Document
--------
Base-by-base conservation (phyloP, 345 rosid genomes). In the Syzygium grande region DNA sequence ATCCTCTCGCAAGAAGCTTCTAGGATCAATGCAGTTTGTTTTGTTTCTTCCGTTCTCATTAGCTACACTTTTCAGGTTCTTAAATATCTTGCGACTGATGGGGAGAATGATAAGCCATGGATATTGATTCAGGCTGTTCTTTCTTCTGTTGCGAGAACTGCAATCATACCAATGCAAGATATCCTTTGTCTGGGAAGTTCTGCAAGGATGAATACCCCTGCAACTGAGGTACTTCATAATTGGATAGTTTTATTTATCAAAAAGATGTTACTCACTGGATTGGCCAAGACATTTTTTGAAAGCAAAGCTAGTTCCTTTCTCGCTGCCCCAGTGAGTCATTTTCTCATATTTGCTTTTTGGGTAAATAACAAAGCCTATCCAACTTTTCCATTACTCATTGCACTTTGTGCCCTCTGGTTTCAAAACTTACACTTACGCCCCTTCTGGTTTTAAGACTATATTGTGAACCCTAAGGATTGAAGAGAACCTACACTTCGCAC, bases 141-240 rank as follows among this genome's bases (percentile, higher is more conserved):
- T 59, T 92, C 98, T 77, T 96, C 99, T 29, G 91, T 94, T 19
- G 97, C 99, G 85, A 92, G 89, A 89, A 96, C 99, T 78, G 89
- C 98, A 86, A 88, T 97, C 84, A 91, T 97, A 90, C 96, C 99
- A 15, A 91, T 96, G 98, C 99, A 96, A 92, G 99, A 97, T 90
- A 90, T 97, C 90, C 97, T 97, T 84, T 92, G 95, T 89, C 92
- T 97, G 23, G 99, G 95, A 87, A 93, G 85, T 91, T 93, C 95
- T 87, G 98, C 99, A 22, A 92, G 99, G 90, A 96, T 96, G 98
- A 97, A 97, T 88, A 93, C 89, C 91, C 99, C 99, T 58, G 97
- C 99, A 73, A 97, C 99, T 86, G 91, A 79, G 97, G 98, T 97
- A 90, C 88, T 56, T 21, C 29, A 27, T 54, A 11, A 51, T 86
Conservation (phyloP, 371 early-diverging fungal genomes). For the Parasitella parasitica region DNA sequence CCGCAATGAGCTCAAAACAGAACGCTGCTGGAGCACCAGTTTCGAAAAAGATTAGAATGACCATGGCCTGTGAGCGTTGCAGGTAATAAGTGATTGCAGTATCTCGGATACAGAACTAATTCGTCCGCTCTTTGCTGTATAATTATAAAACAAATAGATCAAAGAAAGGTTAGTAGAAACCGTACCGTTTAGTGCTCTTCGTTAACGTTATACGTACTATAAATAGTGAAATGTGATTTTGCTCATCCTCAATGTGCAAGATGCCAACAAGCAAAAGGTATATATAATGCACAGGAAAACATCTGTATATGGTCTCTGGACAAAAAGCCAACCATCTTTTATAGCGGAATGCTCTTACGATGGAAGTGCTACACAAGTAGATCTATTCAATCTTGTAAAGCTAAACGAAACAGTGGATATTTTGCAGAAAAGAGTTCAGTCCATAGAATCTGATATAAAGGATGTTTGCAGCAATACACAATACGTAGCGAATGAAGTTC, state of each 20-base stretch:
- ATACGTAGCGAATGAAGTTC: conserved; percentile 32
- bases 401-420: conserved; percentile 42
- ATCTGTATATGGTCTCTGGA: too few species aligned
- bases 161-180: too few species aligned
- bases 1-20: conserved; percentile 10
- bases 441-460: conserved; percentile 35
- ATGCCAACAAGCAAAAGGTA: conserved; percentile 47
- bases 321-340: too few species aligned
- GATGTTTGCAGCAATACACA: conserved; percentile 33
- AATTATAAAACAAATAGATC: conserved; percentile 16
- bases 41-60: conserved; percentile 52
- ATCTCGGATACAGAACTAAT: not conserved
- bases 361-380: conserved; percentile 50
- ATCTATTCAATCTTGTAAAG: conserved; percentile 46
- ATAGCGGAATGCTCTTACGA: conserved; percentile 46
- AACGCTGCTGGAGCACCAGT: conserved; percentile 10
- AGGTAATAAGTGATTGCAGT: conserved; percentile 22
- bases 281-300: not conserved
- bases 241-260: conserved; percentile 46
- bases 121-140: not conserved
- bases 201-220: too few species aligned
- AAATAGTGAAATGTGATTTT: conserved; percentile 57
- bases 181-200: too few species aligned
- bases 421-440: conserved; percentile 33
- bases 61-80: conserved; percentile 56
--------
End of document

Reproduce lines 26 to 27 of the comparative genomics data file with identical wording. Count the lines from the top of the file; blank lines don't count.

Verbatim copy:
- ATCTATTCAATCTTGTAAAG: conserved; percentile 46
- ATAGCGGAATGCTCTTACGA: conserved; percentile 46